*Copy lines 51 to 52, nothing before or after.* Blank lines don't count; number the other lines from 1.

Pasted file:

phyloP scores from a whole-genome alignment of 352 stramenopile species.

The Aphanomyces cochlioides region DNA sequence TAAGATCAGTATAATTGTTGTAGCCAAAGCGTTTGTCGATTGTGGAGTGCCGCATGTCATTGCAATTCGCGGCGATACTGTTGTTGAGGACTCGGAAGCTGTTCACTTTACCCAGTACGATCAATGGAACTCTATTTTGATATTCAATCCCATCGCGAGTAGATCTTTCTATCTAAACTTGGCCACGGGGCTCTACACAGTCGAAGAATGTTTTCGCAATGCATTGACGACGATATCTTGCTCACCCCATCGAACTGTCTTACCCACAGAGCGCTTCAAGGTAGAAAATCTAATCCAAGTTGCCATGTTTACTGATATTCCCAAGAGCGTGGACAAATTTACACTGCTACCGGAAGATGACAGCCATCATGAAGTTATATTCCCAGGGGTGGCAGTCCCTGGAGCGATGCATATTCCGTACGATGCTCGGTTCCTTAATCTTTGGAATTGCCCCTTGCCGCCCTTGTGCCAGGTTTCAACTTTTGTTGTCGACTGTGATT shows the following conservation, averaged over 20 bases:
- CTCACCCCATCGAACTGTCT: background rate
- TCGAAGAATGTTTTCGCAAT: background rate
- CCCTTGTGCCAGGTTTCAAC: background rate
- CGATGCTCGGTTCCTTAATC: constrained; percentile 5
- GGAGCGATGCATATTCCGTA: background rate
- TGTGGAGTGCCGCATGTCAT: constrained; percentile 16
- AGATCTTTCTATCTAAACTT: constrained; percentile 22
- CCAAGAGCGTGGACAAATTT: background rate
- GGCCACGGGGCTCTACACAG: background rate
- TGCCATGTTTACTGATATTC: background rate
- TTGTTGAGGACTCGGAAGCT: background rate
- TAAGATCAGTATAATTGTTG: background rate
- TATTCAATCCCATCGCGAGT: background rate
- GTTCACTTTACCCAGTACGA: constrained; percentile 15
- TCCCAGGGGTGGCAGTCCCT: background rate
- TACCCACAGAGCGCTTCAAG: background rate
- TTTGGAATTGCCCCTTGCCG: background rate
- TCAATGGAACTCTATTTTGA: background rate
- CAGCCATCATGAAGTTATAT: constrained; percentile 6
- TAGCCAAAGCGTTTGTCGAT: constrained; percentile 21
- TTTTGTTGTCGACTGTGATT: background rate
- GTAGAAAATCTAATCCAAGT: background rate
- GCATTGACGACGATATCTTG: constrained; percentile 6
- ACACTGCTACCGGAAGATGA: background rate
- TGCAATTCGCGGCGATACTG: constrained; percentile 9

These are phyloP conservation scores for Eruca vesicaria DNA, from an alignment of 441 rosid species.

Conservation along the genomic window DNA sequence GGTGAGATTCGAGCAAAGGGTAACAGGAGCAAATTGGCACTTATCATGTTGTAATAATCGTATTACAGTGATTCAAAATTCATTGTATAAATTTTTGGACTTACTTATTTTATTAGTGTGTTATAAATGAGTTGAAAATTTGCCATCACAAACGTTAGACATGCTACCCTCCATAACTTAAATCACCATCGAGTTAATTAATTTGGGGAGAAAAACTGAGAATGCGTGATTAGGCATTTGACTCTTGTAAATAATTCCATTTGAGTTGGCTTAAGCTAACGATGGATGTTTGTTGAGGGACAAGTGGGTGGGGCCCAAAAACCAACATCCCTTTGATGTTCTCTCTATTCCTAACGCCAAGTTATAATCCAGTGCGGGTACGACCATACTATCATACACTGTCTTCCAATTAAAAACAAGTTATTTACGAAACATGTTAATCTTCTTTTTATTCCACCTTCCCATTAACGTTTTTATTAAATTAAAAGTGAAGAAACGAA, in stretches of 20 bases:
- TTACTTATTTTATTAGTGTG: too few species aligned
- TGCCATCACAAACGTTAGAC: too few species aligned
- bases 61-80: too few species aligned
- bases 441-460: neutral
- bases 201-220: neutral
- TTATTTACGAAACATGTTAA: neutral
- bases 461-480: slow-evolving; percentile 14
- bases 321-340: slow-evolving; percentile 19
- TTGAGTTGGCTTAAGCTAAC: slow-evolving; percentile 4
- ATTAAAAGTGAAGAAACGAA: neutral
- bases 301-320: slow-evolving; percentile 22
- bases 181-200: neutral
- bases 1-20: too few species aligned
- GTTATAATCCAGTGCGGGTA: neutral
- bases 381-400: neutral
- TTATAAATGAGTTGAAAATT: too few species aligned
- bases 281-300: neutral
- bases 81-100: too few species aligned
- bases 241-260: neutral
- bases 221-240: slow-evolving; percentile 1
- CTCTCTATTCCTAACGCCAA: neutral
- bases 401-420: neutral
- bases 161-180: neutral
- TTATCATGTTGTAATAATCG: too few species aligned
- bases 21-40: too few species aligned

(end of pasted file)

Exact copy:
- bases 401-420: neutral
- bases 161-180: neutral